Anti-Semitic protests a slippery slope
December 18, 2013
Less than two years ago, Palestinian students and sympathizers on the University of California's flagship Berkeley campus dressed up in combat fatigues, "armed" themselves with genuine-looking mock firearms and set up "checkpoints" where they demanded that students attempting to pass tell them if they were Jewish.
There was no immediate outcry on campus nor any response from administrators or campus police, as there surely would have been if students set up similar "checkpoints" to determine whether students with tan complexions are really African-Americans or whether students conversing in Spanish are undocumented immigrants.
When Jewish groups later sought a court order against similar demonstrations in the future, U.S. District Judge Richard Seeborg of San Francisco said any attempt to ban them would "raise serious First Amendment issues."
So, he implied, campuses can ban "hate speech" like the N-word and anti-gay smears, but outright physical intimidation of Jewish students and impinging on their walking space are OK.
In August of this year, both the U.S. Department of Education and the Berkeley administration exonerated the demonstrators of anti-Semitism charges and found that two other incidents to which Jewish students objected on the UC campuses at Irvine and Santa Cruz also were just fine.
At the time, the Amcha (Hebrew for "your people") Initiative against campus anti-Semitism and other Jewish groups warned these decisions might lead to an escalation. The whitewashings may not have condoned campus anti-Semitism, but they certainly promised to enable it.
This appeared to come true in November at San Francisco State University, where a student group called the General Union of Palestinian Students set up tables in Malcolm X Plaza featuring messages like this: "My heroes have always killed colonizers."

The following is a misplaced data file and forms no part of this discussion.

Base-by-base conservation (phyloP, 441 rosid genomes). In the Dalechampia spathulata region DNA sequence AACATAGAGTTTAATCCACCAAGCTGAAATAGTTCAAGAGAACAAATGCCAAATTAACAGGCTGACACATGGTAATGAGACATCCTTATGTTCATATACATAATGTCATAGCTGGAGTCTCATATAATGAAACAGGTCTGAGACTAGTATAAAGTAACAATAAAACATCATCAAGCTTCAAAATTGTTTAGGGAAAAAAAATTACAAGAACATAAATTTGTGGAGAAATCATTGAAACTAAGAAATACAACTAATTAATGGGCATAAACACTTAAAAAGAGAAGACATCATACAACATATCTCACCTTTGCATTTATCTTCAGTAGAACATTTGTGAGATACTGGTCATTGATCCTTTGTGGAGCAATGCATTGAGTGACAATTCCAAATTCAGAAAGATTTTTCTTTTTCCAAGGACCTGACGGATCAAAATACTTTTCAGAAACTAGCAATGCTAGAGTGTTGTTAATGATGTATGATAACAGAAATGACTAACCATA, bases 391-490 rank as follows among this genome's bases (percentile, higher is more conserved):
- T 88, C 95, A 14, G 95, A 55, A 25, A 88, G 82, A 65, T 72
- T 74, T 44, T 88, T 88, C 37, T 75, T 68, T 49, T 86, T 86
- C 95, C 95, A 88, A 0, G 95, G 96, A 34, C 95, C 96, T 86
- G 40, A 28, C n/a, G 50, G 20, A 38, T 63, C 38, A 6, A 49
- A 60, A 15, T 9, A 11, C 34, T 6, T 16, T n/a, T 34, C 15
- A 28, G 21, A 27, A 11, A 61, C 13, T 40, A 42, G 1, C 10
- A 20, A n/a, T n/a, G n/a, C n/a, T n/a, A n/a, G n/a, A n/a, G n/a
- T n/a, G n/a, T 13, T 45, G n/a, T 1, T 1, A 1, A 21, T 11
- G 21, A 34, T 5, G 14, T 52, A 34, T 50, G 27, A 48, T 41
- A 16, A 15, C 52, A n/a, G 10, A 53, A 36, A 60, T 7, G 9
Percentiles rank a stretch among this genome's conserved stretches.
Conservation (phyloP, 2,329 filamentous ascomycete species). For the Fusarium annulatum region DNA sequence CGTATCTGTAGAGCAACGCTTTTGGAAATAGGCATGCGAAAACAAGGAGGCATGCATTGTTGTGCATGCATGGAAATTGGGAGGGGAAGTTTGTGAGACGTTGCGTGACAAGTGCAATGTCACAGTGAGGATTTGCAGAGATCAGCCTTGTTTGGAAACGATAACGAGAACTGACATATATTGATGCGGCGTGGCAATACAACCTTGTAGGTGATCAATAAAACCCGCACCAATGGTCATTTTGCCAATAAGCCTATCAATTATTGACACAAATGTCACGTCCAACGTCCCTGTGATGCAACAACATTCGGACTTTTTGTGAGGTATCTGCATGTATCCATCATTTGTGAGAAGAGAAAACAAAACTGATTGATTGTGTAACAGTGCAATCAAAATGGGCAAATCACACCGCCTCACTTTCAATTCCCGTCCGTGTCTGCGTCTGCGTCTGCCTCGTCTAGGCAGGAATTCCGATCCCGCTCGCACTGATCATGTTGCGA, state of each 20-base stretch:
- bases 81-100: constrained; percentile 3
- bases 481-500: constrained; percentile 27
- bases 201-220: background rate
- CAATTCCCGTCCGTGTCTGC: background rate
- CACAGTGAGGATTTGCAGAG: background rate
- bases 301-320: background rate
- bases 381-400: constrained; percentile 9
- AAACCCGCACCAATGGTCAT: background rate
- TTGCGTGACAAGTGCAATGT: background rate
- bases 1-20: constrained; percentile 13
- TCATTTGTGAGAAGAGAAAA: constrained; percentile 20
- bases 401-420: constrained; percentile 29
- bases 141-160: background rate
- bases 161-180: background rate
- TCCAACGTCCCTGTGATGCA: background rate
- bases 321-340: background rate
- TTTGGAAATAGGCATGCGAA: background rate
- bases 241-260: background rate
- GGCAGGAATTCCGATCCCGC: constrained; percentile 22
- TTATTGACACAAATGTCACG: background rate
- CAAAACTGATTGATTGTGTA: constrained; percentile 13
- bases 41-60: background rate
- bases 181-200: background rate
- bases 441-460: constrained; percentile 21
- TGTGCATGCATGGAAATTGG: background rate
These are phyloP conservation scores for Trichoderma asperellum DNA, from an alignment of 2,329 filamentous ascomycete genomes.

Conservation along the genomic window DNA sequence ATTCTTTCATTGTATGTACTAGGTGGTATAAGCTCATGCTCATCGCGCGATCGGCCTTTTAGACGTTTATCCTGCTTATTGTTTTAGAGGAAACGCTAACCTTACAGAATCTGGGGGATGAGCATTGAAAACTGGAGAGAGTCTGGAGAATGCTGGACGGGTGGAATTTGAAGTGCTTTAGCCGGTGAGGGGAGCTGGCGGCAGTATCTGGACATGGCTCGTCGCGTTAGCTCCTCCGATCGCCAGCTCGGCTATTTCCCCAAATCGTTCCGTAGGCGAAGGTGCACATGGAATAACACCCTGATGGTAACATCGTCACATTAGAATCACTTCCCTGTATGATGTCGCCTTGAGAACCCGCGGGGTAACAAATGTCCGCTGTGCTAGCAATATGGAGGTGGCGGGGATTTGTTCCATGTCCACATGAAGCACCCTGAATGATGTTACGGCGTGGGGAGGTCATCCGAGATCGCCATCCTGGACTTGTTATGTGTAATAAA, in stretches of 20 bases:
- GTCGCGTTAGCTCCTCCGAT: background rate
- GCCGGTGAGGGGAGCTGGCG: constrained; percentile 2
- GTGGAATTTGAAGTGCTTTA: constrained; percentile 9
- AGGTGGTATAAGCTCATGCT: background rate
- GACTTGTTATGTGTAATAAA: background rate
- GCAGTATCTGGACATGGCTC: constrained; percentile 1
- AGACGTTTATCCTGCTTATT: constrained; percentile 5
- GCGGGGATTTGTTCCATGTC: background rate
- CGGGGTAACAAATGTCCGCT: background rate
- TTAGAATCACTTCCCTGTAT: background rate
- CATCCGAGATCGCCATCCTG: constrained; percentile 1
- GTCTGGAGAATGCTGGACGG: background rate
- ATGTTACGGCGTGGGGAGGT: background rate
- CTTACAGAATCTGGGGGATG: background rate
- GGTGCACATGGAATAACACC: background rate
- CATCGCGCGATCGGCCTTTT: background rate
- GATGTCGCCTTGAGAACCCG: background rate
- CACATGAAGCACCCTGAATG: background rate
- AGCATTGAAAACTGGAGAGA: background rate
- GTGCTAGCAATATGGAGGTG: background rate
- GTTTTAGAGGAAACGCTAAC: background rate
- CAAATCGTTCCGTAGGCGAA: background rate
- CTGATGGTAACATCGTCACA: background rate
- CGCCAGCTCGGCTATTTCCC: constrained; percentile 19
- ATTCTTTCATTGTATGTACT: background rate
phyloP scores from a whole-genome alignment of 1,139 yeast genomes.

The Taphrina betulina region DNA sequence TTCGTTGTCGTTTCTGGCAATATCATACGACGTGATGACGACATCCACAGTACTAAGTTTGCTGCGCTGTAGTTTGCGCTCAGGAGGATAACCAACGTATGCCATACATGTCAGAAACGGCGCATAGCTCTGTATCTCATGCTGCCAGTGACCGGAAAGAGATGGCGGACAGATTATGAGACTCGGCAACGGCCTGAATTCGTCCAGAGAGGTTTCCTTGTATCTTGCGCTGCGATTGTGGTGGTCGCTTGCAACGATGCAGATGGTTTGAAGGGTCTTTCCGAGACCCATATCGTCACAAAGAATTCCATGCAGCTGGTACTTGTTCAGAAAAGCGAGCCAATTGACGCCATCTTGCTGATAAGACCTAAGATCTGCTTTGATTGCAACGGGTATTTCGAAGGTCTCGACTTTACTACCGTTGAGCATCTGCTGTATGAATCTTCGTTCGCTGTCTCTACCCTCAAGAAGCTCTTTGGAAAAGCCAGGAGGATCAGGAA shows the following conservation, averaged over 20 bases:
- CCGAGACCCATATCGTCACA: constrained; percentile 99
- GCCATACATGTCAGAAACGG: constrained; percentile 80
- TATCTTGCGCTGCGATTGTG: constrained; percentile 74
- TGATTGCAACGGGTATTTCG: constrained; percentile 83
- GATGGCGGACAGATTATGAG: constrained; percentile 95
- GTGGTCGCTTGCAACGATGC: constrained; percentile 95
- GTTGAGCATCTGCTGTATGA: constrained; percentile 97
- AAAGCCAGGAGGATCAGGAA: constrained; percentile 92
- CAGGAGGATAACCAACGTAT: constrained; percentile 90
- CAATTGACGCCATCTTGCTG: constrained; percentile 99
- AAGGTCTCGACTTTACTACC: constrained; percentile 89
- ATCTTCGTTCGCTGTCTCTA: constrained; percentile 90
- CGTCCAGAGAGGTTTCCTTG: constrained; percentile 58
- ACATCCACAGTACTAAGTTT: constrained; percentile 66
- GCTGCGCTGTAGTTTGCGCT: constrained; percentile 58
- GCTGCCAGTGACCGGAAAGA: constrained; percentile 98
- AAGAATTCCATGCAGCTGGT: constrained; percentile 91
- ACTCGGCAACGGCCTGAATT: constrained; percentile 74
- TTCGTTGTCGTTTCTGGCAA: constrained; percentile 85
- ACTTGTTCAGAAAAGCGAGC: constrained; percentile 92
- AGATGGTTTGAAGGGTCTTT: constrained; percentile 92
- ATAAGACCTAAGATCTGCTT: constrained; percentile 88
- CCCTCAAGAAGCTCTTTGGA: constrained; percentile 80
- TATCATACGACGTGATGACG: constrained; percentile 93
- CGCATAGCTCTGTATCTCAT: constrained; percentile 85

Later, Amcha uncovered a since-removed picture on the Tumblr website allegedly posted by the president of the Palestinian student group, showing him brandishing a knife with the caption saying, "I seriously can not get over how much I love this blade. It is the sharpest thing I own and cuts through everything like butter, and just holding it makes me want to stab an Israeli soldier …"
Palestinian student groups say they differentiate between Israelis and Jews, but most Jews are skeptical of that claim. Key Palestinian groups like Hamas, which rules the Gaza Strip and won the last major Palestinian election, make no such distinction. Says that group's covenant, "Our struggle against the Jews is very great and very serious." And the mufti of the Palestinian Authority has issued a fatwa forbidding sale of land to Jews (http://en.wikipedia.org/wiki/Racism_in_the_ Palestinian_territories). So it's no wonder many Jewish students feel targeted when Palestinians refer to killing "colonizers" or knifing Israelis.
University officials who may believe Jews have little reason to feel this way and that such references are constitutionally protected free speech might want to look at some once-popular Nazi German anthems that also referred to knifing Jews.
"Sharpen the long knives on the pavement, let the knives slip into the Jew's body," goes the lead verse of "Blood Must Flow," theme song of the S.A. (full name in German: Sturmabteilung, or Assault Division), Adolf Hitler's notorious "Brownshirts." "When Jewish blood spurts off the knife, things will be twice as good," says the "Fighting Song of the S.A.," another Brownshirt anthem.
To his credit, when San Francisco State's president, Les Wong, heard of the Palestinian group's words, he issued a statement saying, "The university is a place where dialogue, debate and the marketplace of ideas are cherished. We must also maintain a safe environment. Engaging in expressions that threaten and intimidate are counter to these goals …"
If Berkeley officials had reacted similarly to the Palestinian mock checkpoints, the San Francisco State incidents might never have occurred. But unless Wong follows through, preventing a repeat, and officials of other campuses react as strongly, there will be more intimidating demonstrations and Internet postings.
And soon, they may not merely target Jewish students. Example: An investigation is now underway of an alleged anti-black hate crime at San Jose State. For Jews have long been like a canary in a coal mine: They are often the first targets in waves of discrimination and hate, but those waves almost always wind up washing over plenty of others.
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